Woodman Folk Club - Reviews
|Gary Edward Jones|
|Bryn Phillips||17 April 2015||
I had expected Gary Edward Jones to be a solo act; a singer songwriter
playing guitar. When I arrived at the club I saw five people on stage
for the sound check, and instead of Gary Edward Jones, solo performer,
it was Gary Edward Jones, band. They started off the evening with “Loose
Change”, at which point we all realised that we were in for a good
evening. On guitar (acoustic or electric) there was Jon Fellowes, and
next to him was Oscar (world champion) South, playing either Double
Bass, Electric Bass or Sanshin, and then in the middle was Gary Edward
Jones taking main vocals for most of the numbers. Next to Gary (on our
right) was his wife to be, Elizabeth Kearney, who along with Muireann
(Muzz) McDermott Long provided some of the best backing vocals we’ve had
at the club. Elizabeth also played guitar and mandolin on two of the
songs in which she took lead vocals. An interesting line up. I mentioned
that Oscar South was a world champion, but we had to wait until the
second half to find out of what instrument he had earned the title. It
was the Siberian Jaws Harp, and he gave us a brief rendition – a well
deserved title in my opinion. I also mentioned that he played the
Sanshin - a first for the club. It’s a sort of three string Japanese
banjo. Finally it turned out that Muzz was a voice coach. All of this
talent along with the accomplished singing, musicianship and songwriting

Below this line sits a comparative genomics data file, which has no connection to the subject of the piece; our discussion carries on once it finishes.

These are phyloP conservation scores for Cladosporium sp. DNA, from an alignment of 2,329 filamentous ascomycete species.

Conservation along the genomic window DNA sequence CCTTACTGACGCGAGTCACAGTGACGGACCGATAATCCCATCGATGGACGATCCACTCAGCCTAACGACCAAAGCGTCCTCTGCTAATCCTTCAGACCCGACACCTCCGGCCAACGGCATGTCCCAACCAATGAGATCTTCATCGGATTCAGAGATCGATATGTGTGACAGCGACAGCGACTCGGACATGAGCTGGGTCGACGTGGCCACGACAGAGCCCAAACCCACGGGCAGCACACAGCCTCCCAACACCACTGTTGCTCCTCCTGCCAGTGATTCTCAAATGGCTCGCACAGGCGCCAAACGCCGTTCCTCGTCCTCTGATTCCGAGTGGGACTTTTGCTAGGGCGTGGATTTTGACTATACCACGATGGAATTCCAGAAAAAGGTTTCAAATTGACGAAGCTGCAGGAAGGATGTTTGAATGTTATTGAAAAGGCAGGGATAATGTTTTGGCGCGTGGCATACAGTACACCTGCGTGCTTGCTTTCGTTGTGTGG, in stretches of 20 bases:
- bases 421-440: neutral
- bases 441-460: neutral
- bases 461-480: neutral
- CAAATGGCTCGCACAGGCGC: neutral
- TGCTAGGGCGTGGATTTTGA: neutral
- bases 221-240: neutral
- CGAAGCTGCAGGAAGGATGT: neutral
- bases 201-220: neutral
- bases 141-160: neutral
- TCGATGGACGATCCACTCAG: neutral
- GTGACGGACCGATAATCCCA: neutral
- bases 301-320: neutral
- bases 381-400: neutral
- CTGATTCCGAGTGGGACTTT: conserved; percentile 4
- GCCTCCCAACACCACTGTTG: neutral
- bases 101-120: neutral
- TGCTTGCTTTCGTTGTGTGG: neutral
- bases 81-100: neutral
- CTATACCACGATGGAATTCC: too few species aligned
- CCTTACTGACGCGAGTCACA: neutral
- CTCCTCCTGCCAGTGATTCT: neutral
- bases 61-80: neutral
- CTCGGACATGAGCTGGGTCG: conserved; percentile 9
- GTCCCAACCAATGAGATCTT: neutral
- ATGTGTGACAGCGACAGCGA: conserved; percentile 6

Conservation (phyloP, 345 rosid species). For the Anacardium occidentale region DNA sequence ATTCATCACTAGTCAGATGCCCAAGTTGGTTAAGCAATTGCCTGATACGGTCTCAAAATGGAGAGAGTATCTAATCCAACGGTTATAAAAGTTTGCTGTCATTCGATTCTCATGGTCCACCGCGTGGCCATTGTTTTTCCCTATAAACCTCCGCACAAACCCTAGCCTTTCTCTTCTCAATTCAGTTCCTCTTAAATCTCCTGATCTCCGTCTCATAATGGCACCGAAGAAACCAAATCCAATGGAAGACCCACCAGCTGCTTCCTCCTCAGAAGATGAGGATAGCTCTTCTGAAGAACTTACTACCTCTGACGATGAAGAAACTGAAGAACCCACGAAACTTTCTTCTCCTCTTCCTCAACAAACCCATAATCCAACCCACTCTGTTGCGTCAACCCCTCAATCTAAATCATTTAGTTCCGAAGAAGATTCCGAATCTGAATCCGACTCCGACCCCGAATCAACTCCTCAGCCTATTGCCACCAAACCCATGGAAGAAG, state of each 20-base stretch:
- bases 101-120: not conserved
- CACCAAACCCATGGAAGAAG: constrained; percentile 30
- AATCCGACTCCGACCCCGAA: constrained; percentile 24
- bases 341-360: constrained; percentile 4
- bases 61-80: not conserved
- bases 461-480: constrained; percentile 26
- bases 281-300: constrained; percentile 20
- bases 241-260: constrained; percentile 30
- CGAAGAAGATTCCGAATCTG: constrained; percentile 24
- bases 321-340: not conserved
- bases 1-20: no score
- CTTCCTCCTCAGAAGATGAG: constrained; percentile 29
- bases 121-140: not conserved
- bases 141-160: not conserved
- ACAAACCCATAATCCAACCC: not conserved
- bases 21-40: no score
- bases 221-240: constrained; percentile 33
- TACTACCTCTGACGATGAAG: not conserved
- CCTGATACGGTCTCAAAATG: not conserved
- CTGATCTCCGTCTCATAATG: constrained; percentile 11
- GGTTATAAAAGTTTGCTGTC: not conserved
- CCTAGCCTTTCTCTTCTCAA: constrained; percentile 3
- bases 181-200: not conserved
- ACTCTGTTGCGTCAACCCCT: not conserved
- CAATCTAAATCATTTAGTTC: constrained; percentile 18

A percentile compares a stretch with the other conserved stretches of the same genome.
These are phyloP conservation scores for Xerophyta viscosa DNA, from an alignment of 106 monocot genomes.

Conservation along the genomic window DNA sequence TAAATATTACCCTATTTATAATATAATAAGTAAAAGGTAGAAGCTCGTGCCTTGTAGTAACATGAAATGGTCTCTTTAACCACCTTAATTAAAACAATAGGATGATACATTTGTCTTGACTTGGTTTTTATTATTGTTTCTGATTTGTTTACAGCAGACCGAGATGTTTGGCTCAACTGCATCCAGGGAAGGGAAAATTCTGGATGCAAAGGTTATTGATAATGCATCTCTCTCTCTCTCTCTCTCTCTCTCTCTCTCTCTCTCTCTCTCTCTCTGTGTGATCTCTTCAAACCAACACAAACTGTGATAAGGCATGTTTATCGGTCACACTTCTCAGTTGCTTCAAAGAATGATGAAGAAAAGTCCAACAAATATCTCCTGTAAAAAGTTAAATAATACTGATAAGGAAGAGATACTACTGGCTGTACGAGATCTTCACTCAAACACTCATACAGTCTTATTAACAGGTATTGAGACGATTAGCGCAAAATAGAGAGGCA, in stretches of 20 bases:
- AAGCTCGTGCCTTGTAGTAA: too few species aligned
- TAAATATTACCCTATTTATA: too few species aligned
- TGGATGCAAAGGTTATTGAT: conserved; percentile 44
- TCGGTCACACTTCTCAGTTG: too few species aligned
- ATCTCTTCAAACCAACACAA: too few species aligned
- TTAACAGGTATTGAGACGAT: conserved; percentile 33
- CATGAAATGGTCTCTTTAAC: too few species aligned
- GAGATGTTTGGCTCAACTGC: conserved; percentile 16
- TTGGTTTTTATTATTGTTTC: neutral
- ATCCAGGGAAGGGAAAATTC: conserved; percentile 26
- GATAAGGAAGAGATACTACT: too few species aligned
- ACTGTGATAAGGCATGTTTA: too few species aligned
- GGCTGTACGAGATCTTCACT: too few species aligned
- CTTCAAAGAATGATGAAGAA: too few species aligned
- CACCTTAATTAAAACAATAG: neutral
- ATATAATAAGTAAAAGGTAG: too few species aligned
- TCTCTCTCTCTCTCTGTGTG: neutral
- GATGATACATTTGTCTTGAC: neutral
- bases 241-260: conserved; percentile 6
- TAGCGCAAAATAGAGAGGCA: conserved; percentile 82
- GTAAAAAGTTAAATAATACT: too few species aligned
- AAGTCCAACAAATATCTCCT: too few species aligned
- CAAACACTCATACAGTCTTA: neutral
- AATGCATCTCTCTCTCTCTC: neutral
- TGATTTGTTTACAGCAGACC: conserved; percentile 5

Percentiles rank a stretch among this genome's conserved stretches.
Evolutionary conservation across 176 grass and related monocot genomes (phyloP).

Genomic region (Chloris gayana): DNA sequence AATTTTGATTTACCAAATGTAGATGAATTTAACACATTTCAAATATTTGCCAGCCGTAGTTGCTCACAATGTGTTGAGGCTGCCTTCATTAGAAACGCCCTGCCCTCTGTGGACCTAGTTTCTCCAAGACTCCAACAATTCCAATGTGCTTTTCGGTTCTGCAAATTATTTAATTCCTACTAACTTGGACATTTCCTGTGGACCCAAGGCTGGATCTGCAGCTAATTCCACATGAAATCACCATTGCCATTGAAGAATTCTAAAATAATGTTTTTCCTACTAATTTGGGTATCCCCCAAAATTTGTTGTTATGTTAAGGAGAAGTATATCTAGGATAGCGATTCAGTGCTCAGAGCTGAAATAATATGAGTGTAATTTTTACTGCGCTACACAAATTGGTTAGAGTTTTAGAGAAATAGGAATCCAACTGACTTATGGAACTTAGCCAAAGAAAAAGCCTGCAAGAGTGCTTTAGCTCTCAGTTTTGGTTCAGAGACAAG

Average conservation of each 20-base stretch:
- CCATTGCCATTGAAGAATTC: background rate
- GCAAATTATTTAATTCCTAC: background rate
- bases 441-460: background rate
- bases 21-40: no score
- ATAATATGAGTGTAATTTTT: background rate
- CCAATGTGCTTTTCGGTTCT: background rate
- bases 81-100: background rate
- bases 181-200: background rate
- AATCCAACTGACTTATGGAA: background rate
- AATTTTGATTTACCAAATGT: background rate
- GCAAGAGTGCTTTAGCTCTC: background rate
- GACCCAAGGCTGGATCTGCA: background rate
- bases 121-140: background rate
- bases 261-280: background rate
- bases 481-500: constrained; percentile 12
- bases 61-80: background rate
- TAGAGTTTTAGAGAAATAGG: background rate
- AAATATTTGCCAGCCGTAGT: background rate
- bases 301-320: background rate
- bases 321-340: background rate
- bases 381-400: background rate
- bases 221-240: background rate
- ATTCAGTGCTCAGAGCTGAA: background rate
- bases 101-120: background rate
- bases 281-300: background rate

abilities of Gary Edward Jones, made for an impressive sound.
The music they played was varied, we had hip hop, reggae, a touch of jazz and blues, some soft rock and ballads, all with a background country feel to the music. As well as the numbers featuring the entire band, Gary did a couple of duo numbers with Elizabeth and as mentioned earlier Elizabeth took vocals on a couple of numbers; an excellent cover of “Black is the Colour”, and a song inspired by a computer font, “Daffadilly Down”. As I listened to the music I heard hints of Paul Simon, Clive Gregson, Led Zeppelin, Rory Gallagher and the Beatles along with other distant memories, and the overall result was a sound that was distinctive, polished and professional. At one point Elizabeth was talking about their web site and she made the comment that it was important that everything comes together like a machine with all cogs turning. That struck me as a good description of the band.
Not only is Gary the front man, and the name of the band, but he is also the songwriter, and with one or two exceptions most of the songs we heard were written by him. As with the music, the themes of the songs varied enormously, from the romantic “All I want is You”, dedicated to Elizabeth, to the powerful commentary in “Bang, Bang, Bang” all the way through shades of emotions to “Free Falling”, a moving song relating to a depression and suicide. One of the songs, “Is This Real”, with a strong jazz influence featured a trumpet, played by Gary. Well, not exactly a trumpet, more of a mouth trumpet, but very true to the sound. The performance was very well balanced, with powerful numbers “Whose Gonna Love You Now” and “Real Life Paradise” ending the first and second halves.
It doesn’t matter how good the music is; we all come to the Woodman for entertainment. After a couple of songs Gary began to get into audience interaction mode. As well as introducing the songs and the band members, we were treated to a couple of “awful” jokes (the boiled egg joke was brilliant!), a Dalek impersonation, an excellent Scouse interpretation of a Brummie accent and a discussion about the squeaking door on the gents toilet, which, being a cabinet maker, he attempted to fix in the interval with Vaseline. All in all another sensational booking success for Derry and Debbie, and I’m looking forward to the band’s return.
As always the resident artists provided some first class support with Nothing to Prove and Velvet Green starting the evening off in fine style.